N2 - PURPOSE. A critical event in the pathogenesis of diabetic retinopathy is the inappropriate adherence of leukocytes to the retinal capillaries. Advanced glycation end-products (AGES) are known to play a role in chronic inflammatory processes, and the authors postulated that these adducts may play a role in promoting pathogenic increases in proinflammatory pathways within the retinal microvasculature. METHODS. Retinal microvascular endothelial cells (RMECs) were treated with glycoaldehyde-modified albumin (AGE-Alb) or unmodified albumin (Alb). NFkappaB DNA binding was measured by electromobility shift assay (EMSA) and quantified with an ELISA. In addition, the effect of AGES on leukocyte adhesion to endothelial cell monolayers was investigated. Further studies were performed in an attempt to confirm that this was AGE-induced adhesion by co-incubation of AGE-treated cells with soluble receptor for AGE (sRAGE). Parallel in vivo studies of nondiabetic mice assessed the effect of intraperitoneal delivery of AGE-Alb on ICAM-I mRNA expression, NFkappaB DNA-binding activity, leukostasis, and blood-retinal barrier breakdown. RESULTS. Treatment with AGE-Alb significantly enhanced the DNA-binding activity of NFkappaB (P = 0.0045) in retinal endothelial cells (RMECs) and increased the adhesion of leukocytes to RMEC monolayers (P = 0.04). The latter was significantly reduced by co-incubation with sRAGE (P < 0.01). Mice infused with AGE-Alb demonstrated a 1.8-fold increase in ICAM-1 mRNA when compared with control animals (P < 0.001, n = 20) as early as 48 hours, and this response remained for 7 days of treatment. Quantification of retinal NFkappaB demonstrated a threefold increase with AGE-Alb infusion in comparison to control levels (AGE Alb versus Alb, 0.23 vs. 0.076, P < 0.001, n = 10 mice). AGE-Alb treatment of mice also caused a significant increase in leukostasis in the retina (AGE-Alb versus Alb, 6.89 vs. 2.53, n = 12, P < 0.05) and a statistically significant increase in breakdown of the blood-retinal barrier (AGE Alb versus Alb, 8.2 vs. 1.6 n = 10, P < 0.001). CONCLUSIONS. AGES caused upregulation of NF&kappa;B in the retinal microvascular endothelium and an AGE-specific increase in leukocyte adhesion in vitro was also observed. In addition, increased leukocyte adherence in vivo was demonstrated that was accompanied by blood-retinal barrier dysfunction. These findings add further evidence to the thinking that AGES may play an important role in the pathogenesis of diabetic retinopathy.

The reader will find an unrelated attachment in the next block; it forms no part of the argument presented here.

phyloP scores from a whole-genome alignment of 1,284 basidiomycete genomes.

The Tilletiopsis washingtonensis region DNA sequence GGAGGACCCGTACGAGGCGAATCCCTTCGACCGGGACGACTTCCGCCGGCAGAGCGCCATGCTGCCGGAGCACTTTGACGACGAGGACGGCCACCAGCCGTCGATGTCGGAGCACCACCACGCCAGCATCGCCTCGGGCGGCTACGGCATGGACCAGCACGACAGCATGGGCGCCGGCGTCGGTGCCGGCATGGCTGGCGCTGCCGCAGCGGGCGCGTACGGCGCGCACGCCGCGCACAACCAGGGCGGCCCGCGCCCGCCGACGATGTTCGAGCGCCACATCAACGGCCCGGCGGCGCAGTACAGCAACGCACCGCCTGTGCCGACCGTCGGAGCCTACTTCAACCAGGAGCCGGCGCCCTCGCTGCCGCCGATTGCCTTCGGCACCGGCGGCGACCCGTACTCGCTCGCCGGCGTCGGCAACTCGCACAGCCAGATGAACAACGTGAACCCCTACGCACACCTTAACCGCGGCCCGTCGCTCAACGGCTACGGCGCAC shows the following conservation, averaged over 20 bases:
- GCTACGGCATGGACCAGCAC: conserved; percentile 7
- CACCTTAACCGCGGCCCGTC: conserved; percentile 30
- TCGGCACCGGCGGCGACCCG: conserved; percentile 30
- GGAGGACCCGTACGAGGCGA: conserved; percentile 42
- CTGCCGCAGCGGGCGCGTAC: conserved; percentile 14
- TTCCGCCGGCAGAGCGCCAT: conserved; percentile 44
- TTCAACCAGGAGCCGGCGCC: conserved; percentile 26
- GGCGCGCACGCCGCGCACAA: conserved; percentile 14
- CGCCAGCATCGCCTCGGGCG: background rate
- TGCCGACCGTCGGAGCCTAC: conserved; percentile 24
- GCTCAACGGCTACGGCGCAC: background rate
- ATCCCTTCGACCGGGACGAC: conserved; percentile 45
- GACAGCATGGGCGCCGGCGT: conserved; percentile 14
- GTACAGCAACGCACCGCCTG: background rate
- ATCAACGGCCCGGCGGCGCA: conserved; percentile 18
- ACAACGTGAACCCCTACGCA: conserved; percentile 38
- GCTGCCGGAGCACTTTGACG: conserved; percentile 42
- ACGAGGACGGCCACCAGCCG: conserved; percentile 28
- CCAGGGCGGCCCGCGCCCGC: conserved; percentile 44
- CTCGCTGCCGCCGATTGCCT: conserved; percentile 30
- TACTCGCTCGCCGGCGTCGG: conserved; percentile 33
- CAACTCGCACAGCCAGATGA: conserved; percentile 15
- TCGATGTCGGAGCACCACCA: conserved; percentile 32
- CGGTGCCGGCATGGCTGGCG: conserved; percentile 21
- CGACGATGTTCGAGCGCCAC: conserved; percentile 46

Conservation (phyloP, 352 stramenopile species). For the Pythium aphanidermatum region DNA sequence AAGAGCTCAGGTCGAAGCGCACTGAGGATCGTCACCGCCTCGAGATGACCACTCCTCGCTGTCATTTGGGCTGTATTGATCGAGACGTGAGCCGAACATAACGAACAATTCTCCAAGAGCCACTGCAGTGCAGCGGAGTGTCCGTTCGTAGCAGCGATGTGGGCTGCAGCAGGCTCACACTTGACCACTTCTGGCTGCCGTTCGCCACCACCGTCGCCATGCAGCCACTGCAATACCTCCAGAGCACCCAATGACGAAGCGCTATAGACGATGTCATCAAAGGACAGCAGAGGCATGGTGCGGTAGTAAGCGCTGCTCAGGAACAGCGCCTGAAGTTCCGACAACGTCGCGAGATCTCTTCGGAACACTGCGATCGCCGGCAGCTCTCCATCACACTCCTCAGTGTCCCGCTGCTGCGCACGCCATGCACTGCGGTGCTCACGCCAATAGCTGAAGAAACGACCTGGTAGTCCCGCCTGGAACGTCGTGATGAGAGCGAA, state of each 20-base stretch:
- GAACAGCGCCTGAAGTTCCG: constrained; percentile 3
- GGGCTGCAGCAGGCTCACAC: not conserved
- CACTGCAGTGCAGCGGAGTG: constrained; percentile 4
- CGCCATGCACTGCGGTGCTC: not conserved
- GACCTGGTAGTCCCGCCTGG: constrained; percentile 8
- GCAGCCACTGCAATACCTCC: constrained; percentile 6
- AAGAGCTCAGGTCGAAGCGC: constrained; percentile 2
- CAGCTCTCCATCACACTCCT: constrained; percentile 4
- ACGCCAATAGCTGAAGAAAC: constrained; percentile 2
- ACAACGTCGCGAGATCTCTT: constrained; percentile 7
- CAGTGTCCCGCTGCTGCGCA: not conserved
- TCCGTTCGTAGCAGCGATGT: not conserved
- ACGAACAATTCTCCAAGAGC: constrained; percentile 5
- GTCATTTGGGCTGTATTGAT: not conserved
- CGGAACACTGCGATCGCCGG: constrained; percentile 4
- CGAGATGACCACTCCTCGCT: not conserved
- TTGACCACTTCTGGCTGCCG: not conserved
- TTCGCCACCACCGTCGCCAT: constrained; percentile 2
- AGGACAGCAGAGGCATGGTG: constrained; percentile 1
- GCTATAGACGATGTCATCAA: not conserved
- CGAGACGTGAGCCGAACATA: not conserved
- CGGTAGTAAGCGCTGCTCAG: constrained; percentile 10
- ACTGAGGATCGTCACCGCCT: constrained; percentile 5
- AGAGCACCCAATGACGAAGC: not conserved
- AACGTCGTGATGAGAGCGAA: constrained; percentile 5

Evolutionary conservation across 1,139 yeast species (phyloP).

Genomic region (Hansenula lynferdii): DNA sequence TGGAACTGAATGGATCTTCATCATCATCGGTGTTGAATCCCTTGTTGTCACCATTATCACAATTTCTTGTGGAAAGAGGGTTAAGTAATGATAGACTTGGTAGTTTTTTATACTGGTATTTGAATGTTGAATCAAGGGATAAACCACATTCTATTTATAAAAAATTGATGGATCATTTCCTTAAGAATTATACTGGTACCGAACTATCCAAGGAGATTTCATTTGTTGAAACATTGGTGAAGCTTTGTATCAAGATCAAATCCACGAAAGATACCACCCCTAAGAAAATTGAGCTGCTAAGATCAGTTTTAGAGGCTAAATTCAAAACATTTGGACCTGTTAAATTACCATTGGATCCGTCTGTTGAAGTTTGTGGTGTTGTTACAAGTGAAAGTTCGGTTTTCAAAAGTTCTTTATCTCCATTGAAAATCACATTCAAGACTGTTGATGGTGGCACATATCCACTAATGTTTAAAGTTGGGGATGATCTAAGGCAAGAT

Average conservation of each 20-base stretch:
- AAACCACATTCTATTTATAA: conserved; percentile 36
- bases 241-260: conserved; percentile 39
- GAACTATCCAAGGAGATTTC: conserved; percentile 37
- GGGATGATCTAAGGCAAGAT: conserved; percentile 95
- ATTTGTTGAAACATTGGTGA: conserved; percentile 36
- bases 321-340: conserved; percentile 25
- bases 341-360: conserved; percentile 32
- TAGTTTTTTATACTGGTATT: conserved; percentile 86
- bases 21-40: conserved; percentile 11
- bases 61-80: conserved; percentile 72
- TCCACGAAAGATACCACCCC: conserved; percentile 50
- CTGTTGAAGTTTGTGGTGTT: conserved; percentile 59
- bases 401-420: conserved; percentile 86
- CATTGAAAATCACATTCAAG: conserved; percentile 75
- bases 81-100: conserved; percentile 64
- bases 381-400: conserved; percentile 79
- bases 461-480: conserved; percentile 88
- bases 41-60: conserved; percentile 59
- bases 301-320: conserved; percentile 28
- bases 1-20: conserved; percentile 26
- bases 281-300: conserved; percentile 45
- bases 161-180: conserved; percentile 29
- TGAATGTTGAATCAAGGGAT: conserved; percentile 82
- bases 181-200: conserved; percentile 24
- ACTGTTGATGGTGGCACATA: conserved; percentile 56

AB - PURPOSE. A critical event in the pathogenesis of diabetic retinopathy is the inappropriate adherence of leukocytes to the retinal capillaries. Advanced glycation end-products (AGES) are known to play a role in chronic inflammatory processes, and the authors postulated that these adducts may play a role in promoting pathogenic increases in proinflammatory pathways within the retinal microvasculature. METHODS. Retinal microvascular endothelial cells (RMECs) were treated with glycoaldehyde-modified albumin (AGE-Alb) or unmodified albumin (Alb). NFkappaB DNA binding was measured by electromobility shift assay (EMSA) and quantified with an ELISA. In addition, the effect of AGES on leukocyte adhesion to endothelial cell monolayers was investigated. Further studies were performed in an attempt to confirm that this was AGE-induced adhesion by co-incubation of AGE-treated cells with soluble receptor for AGE (sRAGE). Parallel in vivo studies of nondiabetic mice assessed the effect of intraperitoneal delivery of AGE-Alb on ICAM-I mRNA expression, NFkappaB DNA-binding activity, leukostasis, and blood-retinal barrier breakdown. RESULTS. Treatment with AGE-Alb significantly enhanced the DNA-binding activity of NFkappaB (P = 0.0045) in retinal endothelial cells (RMECs) and increased the adhesion of leukocytes to RMEC monolayers (P = 0.04). The latter was significantly reduced by co-incubation with sRAGE (P < 0.01). Mice infused with AGE-Alb demonstrated a 1.8-fold increase in ICAM-1 mRNA when compared with control animals (P < 0.001, n = 20) as early as 48 hours, and this response remained for 7 days of treatment. Quantification of retinal NFkappaB demonstrated a threefold increase with AGE-Alb infusion in comparison to control levels (AGE Alb versus Alb, 0.23 vs. 0.076, P < 0.001, n = 10 mice). AGE-Alb treatment of mice also caused a significant increase in leukostasis in the retina (AGE-Alb versus Alb, 6.89 vs. 2.53, n = 12, P < 0.05) and a statistically significant increase in breakdown of the blood-retinal barrier (AGE Alb versus Alb, 8.2 vs. 1.6 n = 10, P < 0.001). CONCLUSIONS. AGES caused upregulation of NF&kappa;B in the retinal microvascular endothelium and an AGE-specific increase in leukocyte adhesion in vitro was also observed. In addition, increased leukocyte adherence in vivo was demonstrated that was accompanied by blood-retinal barrier dysfunction. These findings add further evidence to the thinking that AGES may play an important role in the pathogenesis of diabetic retinopathy.